And when they do "test" preschoolers, what will they be looking for? Probably, what could be called "academic kindergarten readiness," which is really only a very minor part of what children need to learn in preschool in order to be successful. In fact, most of the research indicates that non-cognitive skills like motivation, sociability, the ability to work with others are far more important indicators of future success than are the so-called "academic ones."
But the politicians and business people will ask, What about accountability? How will we assess these non-quantifiable things?
Pamela over at Leaves & Branches, Trunk & Roots has just posted the full text of a document developed by North Seattle Community College instructor Tom Drummond (one of my own ECE teachers), as part of a National Association for Early Childhood Teacher Education work group.
I'm going to post it as well. What do you think?
15 Capabilities: Outcomes for Early Eduction
Here is a way to describe more important qualities in children than "academic readiness" or the ability to pass a knowledge test for entry into elementary school.
When children leave early childhood to enter common school they can . . .
Participate as a member of an interdependent community.
Care for themselves, the others and the community.
Treat other with love and compassion.
Cooperate with other children to accomplish group goals.
Celebrate group accomplishments.
Laugh and play with a tangible sense of joy.
Express many human emotions in language and art.
Initiate new ideas and invent solutions to problems.
Stick at difficult tasks or come back to them later in order to succeed.
Run, hit, catch, throw, kick and tumble.
Sing and dance with exuberance.
Paint, draw, sculpt, and construct objects of beauty.
Maintain the community's spaces in cleanliness and order.
Greet guests with courtesy and charm.
These are all natural acquistions for children from all cultures when they are (1) treated as capable human beings, (2) listened to and (3) trusted. Provisions for young children that offer the opportunity to be with other children can create the kind of community in which all children achieve these 15 Capabilities. Imagine all children by age 6 being this way.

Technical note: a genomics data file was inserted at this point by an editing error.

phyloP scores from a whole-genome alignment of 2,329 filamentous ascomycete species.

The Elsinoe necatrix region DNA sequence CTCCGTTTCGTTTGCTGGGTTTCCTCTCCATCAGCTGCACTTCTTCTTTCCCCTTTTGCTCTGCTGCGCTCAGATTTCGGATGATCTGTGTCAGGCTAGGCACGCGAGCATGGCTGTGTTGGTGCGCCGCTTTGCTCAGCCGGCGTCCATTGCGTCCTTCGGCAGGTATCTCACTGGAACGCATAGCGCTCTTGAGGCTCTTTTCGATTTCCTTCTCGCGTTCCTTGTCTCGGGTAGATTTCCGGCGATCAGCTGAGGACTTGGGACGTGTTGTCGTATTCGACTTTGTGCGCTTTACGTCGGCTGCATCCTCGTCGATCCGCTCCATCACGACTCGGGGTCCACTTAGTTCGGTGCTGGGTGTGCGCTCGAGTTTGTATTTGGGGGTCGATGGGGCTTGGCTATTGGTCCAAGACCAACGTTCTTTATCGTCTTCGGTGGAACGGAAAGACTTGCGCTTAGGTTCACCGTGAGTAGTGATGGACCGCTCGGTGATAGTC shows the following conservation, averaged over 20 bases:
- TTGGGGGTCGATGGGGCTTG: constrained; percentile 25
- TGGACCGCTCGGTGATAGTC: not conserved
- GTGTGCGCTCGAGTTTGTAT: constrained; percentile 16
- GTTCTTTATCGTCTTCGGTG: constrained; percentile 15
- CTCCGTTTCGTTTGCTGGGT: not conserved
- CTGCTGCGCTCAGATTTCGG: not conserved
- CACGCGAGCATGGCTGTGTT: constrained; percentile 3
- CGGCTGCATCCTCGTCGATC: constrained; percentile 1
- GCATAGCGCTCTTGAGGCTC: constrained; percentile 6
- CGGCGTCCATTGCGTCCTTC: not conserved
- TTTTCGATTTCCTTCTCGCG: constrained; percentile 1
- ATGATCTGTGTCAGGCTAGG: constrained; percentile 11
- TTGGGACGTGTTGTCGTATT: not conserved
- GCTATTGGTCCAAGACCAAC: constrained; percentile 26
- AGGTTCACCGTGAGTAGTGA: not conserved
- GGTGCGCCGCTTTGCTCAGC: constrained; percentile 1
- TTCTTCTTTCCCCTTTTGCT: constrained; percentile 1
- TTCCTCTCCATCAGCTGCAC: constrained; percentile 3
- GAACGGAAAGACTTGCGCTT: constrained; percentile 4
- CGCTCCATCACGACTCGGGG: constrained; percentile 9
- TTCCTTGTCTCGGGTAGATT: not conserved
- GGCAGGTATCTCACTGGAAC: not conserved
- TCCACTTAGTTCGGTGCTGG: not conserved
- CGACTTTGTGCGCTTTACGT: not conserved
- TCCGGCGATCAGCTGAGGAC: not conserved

Then imagine being a Kindergarten teacher and having children with these 15 capabilities enter the room at the beginning of the year. There would be no "behavior problems." These children would be responsive and eager to learn. The teacher could get right to work, listening to the children's interests and finding out what aspect of the world they wanted to explore. If that topic were spiders, for example, children would be eager to examine, write about, read about, draw, create poetry, music, scientific displays, research, count, mathematically represent spiders. Because they shared that love of learning with others, they would exceed all the academic standards by far. Experience in a culture of a learning community is true "readiness" for school, because all children come to view themselves as capable and competent, not just a few.
The 15 Capabilities are durable. Next year the 1st grade teacher would inherit those same children, eager and happy to be at school, not like the browbeaten, destroyed children we often see in schools today.
It is up to every one of us who considers himself or herself a contributor to the early experience of our children -- as an elementary or early childhood, teacher or principal or parent -- to examine what we really want for our children and advocate for it with politicians, leaders, and our friends. The 15 Capabilities are what we want for all children.
Right now the dominant discourse is about remediation for some of our children, the poor ones, the underprivileged ones, the ones that are "at risk." When community leaders and politicians want children to be "ready" for school they are speaking about poor children. Rather than offering resources, they are offering tests and standards. The implication in the dominant discourse is that certain children are deficit and need remediation.
Actually, these children and their families need good places to be and grow with adequate resources and staff who earn a family support wage, so all our children are not destroyed by the cultures of poverty and racism. All our children can achieve the 15 Capabilities that can transform our society, reduce poverty, and make our towns and cities better places to live.
Two actions we can take right now can help.
- Never accept talk about the problems of education as residing in the children or their families. The children are who they are, capable and strong from the time of their birth. Every here and now offers possibilities for new ways of being. That's what we do in school. That's our job as early educators of children and families.
- Talk about the 15 Capabilities rather than academic readiness as the outcome we all desire for our children and childhood.